Like the Firebolt, the anonymous gift at Christmas of the Sword (PoA)
    A sneakoscope for Harry’s birthday (PoA)
    Like the Time-Turner, turning the Resurrection Stone 3 time to activate it (PoA)
    Various asides and comments by characters made reference to all the previous books.

    As for your question about the trials of the Trio, I feel they were more similar to the Triwizard tasks, as I mentioned above.

    I do think the surprise endings were setting us up for the ending of Hallows. Each book had a case of mistaken identity, and Voldemort, when he appeared at the end, always underestimated Harry. The series was inevitably leading to a major case of mistaken identity, and Snape filled that role for the entire series.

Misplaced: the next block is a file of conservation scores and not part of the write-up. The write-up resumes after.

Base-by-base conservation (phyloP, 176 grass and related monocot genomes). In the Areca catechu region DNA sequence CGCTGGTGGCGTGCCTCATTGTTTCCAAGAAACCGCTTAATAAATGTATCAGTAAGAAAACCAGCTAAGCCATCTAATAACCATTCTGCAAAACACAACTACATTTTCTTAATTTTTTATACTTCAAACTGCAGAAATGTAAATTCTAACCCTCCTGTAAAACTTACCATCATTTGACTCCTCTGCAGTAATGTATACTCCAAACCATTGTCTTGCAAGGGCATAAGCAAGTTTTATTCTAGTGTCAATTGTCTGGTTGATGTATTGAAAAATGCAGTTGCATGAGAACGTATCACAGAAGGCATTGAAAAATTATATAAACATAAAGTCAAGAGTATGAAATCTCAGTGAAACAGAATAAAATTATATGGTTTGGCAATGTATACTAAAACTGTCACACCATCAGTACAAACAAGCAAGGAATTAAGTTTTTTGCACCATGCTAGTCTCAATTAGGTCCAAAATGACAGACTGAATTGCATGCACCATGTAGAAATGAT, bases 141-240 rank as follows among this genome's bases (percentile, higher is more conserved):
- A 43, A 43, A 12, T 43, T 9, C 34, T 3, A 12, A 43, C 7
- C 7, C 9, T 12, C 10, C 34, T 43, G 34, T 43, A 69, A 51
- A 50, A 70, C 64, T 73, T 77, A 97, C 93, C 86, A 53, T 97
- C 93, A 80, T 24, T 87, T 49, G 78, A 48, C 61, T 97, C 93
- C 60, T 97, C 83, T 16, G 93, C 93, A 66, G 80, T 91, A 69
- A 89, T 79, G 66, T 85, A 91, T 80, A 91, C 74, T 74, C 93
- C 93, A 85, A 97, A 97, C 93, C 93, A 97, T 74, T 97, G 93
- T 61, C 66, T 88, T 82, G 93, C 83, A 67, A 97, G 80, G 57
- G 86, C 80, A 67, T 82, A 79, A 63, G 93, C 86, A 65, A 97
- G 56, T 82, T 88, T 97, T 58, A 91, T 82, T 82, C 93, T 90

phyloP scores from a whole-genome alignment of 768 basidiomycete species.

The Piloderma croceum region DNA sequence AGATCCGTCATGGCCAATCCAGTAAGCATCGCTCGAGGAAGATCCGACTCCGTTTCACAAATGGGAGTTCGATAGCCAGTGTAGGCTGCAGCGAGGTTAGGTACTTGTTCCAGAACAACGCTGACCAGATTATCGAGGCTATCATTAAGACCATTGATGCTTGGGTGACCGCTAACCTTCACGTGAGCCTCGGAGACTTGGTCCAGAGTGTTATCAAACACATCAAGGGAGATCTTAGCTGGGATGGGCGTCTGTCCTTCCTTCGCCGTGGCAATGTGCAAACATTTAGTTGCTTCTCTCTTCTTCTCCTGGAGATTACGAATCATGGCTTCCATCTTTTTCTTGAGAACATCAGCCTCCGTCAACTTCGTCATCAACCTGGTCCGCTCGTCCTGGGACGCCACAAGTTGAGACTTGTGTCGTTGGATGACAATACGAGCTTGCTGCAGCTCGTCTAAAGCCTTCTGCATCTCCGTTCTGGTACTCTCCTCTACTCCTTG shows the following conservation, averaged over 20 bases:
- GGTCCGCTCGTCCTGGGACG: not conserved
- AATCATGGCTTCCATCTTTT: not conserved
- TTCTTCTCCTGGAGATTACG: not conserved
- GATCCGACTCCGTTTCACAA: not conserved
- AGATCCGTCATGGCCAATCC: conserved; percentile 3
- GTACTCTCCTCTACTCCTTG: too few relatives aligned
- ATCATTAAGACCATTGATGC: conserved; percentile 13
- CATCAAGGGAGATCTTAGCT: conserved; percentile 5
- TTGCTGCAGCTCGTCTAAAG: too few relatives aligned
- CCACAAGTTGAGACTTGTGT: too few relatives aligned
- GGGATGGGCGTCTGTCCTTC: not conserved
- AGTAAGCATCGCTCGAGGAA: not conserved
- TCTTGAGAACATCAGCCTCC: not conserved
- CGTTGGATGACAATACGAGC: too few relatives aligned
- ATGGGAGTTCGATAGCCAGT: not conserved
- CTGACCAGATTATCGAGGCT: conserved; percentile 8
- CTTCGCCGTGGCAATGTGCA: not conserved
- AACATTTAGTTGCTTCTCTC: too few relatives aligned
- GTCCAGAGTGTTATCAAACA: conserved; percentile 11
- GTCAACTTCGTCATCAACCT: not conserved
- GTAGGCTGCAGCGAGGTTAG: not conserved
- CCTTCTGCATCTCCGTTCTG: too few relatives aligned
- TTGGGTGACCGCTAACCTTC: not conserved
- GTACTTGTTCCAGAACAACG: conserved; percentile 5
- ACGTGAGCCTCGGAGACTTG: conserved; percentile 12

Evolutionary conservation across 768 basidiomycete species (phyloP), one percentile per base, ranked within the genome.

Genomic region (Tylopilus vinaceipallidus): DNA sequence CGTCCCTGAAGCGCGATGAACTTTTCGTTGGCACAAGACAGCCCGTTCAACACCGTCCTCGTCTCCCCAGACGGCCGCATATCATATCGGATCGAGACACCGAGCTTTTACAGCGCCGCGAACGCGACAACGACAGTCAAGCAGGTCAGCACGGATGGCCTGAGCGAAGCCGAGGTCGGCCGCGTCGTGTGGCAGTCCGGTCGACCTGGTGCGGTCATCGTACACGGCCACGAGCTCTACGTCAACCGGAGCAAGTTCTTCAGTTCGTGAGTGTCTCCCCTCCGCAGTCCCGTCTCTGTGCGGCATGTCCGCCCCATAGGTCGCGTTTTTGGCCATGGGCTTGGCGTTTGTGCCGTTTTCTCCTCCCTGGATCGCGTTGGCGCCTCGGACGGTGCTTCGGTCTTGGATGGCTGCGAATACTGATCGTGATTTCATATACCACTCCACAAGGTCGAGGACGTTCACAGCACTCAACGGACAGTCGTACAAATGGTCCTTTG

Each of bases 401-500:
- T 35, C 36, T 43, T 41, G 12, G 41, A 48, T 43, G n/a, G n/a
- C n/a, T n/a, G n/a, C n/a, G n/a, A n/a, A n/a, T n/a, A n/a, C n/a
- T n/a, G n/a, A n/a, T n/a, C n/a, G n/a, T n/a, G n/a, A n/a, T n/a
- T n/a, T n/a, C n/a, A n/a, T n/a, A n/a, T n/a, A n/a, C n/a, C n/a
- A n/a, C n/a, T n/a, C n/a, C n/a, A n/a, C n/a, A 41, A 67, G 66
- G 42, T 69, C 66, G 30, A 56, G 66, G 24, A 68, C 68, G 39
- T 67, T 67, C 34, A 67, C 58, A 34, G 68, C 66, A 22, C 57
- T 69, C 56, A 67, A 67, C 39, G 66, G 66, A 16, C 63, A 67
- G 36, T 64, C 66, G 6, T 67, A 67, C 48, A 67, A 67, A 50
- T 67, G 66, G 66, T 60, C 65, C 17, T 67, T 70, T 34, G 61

2. I thought Hagrid would have been a key for helping harry unlock a mystery, turns out a false lead. The Dursley’s are very different than they were in the beginning, as now being thankful to have known Harry in the end and for his help. Harry, being able to talk to snakes helped tremendously in the last book, a major and helpful clue. Evidently, Dudley and fam did get to break on through to the other side of the glass to achieve a higher level of spirituality, forgiveness. The motorcycle almost killed Harry in the end, so not very helpful. Of course Ron and Hermione helped tremendously in the end and all the way through the series in many ways. We learned from Snape’s memory that the draught of living death was real and he did cook it up for someone important, even though he did not get the chance in time to prolong his life longer. We also learn he was a good guy in the end working for DD, and was in love with Lily and even knew Petunia (and she even wished to go to Hogwarts after all she put Harry through). McGonagal was faithful and very supportive and helpful to the end. The entire Weasley family was so important through the series. We did see a dragon in the end as I predicted, but I would have like to have known it was Norbert, why introduce if you don’t play him out later. The sorcerer’s stone was not helpful really, but did introduce us to the theme of alchemy and the structure of coming books and ends up turning Harry into gold after all. Of course Gringotts was important after all, but I thought LV would have a vault there, never would I imagine Bellatrix would have a vauly of LV’s things, but especially Griffindors. Even though the sword was a fake. Obviously Ollivander was important, but not as useful as I would have expected concerning the deathly hallows. Goblins were very useful, but dangerous as Hagrid described. We did learn most of what happened on Halloween night years ago, although I still have questions about that night.